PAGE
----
So with that line of thinking, is running a stop sign worth getting killed?

          • Crin

            You assume every cyclist does it on purpose. Sometimes they space out or don’t see the stop sign. Good thing you’ll be around to kill them so they don’t make that mistake twice.

      • yes!

        i completely agree – if you’ve ever biked in the city, you would understand completely. rolling through stop signs is like a pedestrian jaywalking – you’re telling me if you come to a red light, no cars in sight in either direction, you’re going to stand there for 30 seconds before you walk across the street?

        • Andrew

          The jaywalking thing: Car-drivers say this doesn’t hold water because bike and cars are vehicles, and pedestrians are not.

          The real factor is line of sight. When a driver is in a car, he is about 7 feet back from the front of the car – meaning he has to get 7 feet in harm’s way to see if he can cross the street safely.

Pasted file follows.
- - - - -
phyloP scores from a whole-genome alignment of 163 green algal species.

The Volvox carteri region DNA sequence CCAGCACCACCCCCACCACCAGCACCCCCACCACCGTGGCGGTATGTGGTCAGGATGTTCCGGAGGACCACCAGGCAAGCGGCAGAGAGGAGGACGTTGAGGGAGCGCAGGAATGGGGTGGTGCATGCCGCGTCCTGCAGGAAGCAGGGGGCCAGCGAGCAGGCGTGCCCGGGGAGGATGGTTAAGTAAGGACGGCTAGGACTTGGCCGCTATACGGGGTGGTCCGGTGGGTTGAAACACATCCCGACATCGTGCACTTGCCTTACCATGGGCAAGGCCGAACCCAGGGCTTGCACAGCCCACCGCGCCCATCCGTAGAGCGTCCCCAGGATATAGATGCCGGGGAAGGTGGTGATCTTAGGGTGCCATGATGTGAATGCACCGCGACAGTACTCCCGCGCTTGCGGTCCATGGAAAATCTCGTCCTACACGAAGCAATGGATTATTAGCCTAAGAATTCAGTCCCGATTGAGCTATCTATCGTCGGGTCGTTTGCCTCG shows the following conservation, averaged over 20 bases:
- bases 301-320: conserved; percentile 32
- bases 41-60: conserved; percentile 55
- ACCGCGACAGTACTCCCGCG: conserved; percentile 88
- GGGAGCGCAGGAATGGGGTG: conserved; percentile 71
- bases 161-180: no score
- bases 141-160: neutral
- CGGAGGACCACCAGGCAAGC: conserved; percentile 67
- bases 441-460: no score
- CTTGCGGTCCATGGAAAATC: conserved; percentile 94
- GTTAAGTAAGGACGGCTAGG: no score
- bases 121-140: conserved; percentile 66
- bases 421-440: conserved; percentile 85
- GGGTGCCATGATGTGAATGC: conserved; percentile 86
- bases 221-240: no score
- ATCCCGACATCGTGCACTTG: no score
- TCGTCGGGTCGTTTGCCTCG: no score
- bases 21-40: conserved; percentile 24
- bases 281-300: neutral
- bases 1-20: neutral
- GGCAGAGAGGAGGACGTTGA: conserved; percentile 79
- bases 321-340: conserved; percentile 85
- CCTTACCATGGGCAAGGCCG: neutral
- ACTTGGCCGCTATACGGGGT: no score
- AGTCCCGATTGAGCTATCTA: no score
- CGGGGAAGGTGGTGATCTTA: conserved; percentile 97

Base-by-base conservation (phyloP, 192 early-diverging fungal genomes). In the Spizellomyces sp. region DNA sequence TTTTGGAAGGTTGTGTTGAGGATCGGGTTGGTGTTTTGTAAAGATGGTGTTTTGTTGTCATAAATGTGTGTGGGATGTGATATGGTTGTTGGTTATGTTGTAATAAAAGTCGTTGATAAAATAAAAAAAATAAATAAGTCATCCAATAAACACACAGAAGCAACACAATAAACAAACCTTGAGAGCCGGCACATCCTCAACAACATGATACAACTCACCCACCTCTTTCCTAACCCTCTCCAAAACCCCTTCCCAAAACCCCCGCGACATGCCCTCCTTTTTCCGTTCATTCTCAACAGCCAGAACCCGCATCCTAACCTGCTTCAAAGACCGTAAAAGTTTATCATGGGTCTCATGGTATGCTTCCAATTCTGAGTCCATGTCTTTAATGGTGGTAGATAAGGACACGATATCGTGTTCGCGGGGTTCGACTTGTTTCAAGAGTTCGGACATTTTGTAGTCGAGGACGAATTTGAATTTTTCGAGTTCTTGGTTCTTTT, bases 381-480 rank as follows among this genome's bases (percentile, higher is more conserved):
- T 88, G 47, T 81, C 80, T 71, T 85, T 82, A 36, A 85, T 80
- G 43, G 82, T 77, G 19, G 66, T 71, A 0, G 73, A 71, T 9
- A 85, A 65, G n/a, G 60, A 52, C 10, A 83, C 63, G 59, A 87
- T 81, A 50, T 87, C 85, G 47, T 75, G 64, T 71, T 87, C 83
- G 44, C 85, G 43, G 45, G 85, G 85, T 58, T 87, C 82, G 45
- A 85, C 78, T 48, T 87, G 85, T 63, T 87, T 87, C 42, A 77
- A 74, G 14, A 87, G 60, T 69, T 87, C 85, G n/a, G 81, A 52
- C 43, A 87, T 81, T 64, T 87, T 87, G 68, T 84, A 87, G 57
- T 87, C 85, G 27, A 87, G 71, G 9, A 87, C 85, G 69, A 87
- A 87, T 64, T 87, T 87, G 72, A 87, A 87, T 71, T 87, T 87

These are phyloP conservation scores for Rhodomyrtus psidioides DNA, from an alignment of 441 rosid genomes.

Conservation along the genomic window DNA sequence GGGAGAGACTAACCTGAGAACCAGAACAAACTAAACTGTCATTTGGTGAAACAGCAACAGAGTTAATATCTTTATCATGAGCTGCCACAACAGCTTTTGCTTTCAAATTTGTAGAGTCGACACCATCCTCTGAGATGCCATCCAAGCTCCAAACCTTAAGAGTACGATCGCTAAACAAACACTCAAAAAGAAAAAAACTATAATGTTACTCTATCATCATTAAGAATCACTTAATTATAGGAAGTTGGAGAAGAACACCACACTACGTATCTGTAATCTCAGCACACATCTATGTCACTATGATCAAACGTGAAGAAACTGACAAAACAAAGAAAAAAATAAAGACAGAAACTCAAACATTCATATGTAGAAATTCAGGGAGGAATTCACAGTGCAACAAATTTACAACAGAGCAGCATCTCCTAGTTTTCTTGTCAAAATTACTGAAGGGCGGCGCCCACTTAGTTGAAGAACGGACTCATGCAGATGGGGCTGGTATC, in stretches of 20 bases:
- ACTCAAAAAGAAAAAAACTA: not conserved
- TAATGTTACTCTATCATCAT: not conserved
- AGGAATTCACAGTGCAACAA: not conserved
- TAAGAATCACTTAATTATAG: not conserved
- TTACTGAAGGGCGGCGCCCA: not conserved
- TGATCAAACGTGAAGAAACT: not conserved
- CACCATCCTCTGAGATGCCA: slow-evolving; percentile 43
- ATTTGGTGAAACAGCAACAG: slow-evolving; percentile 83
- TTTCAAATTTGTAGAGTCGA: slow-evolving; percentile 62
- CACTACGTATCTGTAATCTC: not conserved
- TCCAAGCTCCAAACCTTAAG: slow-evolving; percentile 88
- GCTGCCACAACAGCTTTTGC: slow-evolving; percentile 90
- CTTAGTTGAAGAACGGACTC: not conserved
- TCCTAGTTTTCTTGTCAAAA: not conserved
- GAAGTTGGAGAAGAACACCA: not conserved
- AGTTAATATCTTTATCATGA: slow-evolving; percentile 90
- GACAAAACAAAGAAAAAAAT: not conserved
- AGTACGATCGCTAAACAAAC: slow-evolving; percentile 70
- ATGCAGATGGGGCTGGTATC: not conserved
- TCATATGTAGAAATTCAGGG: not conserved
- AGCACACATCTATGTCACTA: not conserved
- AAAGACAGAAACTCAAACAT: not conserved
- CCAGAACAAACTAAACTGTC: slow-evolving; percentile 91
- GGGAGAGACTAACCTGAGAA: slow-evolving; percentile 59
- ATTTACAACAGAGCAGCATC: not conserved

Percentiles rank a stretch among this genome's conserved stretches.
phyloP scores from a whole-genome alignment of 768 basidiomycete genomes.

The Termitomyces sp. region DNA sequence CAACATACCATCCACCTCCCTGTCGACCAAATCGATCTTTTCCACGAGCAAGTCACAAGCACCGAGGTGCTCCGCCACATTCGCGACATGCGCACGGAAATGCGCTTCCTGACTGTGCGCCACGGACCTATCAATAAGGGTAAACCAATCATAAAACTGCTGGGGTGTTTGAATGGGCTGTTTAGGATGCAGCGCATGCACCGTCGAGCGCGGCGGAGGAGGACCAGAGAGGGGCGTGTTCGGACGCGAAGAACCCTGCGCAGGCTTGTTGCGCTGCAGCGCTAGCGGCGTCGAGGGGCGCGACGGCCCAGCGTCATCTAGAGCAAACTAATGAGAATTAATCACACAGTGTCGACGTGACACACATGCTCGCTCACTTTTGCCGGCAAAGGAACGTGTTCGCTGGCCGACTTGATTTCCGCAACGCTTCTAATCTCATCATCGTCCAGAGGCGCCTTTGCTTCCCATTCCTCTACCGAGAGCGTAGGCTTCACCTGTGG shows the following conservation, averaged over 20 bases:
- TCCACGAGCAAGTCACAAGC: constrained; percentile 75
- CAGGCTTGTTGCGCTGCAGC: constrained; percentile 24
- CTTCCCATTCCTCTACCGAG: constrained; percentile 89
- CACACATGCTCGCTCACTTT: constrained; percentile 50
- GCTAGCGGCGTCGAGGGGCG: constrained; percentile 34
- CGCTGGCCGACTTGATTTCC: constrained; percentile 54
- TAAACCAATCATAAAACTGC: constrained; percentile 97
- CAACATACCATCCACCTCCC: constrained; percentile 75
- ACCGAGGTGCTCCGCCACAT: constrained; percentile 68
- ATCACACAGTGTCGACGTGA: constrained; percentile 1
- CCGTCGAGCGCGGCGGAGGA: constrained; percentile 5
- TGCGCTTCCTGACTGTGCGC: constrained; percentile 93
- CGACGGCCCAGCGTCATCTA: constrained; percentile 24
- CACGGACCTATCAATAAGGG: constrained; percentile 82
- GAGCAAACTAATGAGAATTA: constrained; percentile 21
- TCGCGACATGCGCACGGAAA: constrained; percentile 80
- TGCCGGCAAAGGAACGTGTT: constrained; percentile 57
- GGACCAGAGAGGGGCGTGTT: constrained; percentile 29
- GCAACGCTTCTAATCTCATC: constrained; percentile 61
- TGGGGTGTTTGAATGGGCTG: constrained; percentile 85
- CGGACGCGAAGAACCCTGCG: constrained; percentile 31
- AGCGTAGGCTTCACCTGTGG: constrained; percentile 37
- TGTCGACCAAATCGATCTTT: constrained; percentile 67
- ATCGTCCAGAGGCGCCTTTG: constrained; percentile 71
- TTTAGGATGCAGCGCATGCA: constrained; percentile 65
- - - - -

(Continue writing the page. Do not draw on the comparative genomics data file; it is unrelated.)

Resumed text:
Bikes and pedestrians have a MUCH easier time looking out for possible dangers because they don’t have this 7-foot berth.

          I didn’t think that much of it until I got in my first zipcar after months of biking. I felt like I couldn’t see ANYTHING around me and I was nervous to even cross a street under a green light.

          • Rosie

            yikes… stay off the road please

      • M

        This is really the wrong attitude for urban biking. Urban biking is not foremost about speed or efficiency; it’s about getting there safely and cooperating in the flow of traffic. The point of stopping at stop signs is to make sure the intersection is clear and safe for you to proceed. You should not sacrifice safety in the name of efficiency and speed.

        There definitely are some times where it’s safe to roll through stop signs if the way is clear. However, I’ve found in several months of bike commuting that automatically stopping (or slowing way way down) at stop signs is the best way to make sure I am ACTUALLY PAYING ATTENTION to the traffic at the intersection. Otherwise, if I’m prioritizing speed, I’m not being as careful as I should.